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Getting Started with Email A/B Testing Part 1

Email AB Testing Part 1

Email marketing isn’t a matter of simply hitting ‘send’ and hoping for the best. The best email campaigns develop from multiple rounds of A/B testing. Not news to you, right?

While this is basic (and easy) stuff for some digital marketers, there are still many institutions struggling to actually putting it into practice. Staffing challenges anyone?


Come with Questions. Leave with a Plan.

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Getting back to the discussion of email marketing, the fact is, most enrollment marketing teams have limited time to review their data and modify their approach and content based on what they see. Those taking these steps are ahead of the curve.

The creative art of email marketing has everything to do with knowing your audience and tapping into your recipient’s curiosity. Your recipient has to think there is something of value to them because of the sender or the content.

This week, we take a closer look at email A/B testing, also known as split testing – the process of sending two slightly varied versions (version A and version B) of an email to two different sample groups of your email list. The email version that receives the most opens and importantly, valuable clicks (conversions), is deemed “winner” and gets sent out to the remainder of your list.

This approach is the best (and simplest) way to optimize your email marketing campaigns and quickly pinpoint what’s working and what’s not. Often it is the subject line that has the most power. But also you can test whether your prospective students click more on buttons or link text? What color button works best? Do parents respond to subject lines with emojis, or should you leave that to your student segments?

And given that you have so many important student segments to consider (domestic regional, domestic distant, international by country, non-traditional, first-year, undergraduate, graduate, transfer, program of interest, financial capacity, ethnicity), the testing you can be engaged in can become a bit complicated. So, it’s important to have this done with a bit of rigor and careful tracking.

Yes, of course, we are here to help when you are ready to truly adjust your content to maximize engagement and conversion. The results will justify the effort.

Read on for some of our best practice tips just to validate that your team is on the right track. And, be sure to share this post with the copywriters on your staff. It's a great primer for the newer marketers on your team. 

While full-on email A/B testing can seem intimidating when you consider all of your student segments, we promise that it’s not that complicated. In fact, most email marketing software offers a built-in A/B testing feature. You can start with one email, then create the “B” version by tweaking one small aspect. Just follow these 3 easy steps.

  1. Define what you want to optimize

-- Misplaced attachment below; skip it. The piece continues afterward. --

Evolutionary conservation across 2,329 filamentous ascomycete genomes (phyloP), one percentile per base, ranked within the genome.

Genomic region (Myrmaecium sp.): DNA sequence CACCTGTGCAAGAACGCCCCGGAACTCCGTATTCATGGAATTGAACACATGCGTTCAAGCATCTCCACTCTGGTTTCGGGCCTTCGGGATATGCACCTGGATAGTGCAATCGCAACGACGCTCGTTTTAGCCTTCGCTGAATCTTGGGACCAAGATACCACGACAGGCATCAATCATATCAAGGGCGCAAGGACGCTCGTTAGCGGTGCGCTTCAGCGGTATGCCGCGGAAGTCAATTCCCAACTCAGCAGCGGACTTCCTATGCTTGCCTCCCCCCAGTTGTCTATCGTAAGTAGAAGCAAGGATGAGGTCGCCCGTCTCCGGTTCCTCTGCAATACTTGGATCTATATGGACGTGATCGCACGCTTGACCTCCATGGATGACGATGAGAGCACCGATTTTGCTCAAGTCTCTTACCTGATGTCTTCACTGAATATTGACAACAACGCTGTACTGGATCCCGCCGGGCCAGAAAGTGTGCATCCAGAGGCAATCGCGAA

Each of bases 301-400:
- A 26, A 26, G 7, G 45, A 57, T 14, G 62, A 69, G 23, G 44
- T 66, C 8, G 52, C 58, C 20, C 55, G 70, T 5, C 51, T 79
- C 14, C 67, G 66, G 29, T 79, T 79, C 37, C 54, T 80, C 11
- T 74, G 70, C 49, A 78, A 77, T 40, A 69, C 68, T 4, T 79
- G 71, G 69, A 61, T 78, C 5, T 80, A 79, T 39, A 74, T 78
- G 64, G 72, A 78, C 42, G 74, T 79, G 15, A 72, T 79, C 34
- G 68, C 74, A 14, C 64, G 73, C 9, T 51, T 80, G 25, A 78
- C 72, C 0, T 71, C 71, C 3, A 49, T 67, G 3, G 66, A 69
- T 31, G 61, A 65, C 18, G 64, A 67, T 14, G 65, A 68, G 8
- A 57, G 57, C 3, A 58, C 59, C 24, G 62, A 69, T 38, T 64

Perhaps your last open house email campaign had fewer registration clicks than anticipated. Or maybe your newsletter open rates are lagging in your international student list. Decide which metrics you want to optimize, such as open rate and clicks, so you can decide what to measure during your test.

Then, consider whether you want to perform the test on a specific email segment (e.g. students within 25 miles of campus) or test across your lists. We recommend performing segment-specific A/B tests because you may see varying results when working across lists. For instance, your prospective students may respond better to urgency-based subject lines than your current students.

  1. Develop a hypothesis

Having a clear hypothesis before starting your email experiment can help you stay focused on what you’re testing. Some examples:

  • We believe that a hero image at the top of the email will result in higher click rates than an email that starts with text.
  • We believe that a subject line personalized with the student’s first name will have a higher open rate.

At the conclusion of your A/B test, your hypothesis may be proven, disproved, or inconclusive. Important: test only one variable at a time. This way you can attribute the metric differences to that one factor.

  1. Choose your sample size

How many subscribers should you send your test emails to? We recommend using the 80/20 rule: Send email A to 10% of your list, email B to 10%, and then the winning version goes to the remaining 80% of your list.

It’s important to make sure your samples are split up randomly. That way, you can get an unbiased result.

Now, what to test…

It’s a key question. Next week we will take a closer look at what and why you choose one aspect over another. Stay tuned to our blog and be sure to share it with the members of your team responsible for the nuts and bolts of your email campaigns.

In the meantime, if you want to discuss specific ways you can increase email engagement, be in touch. We’re here for you.

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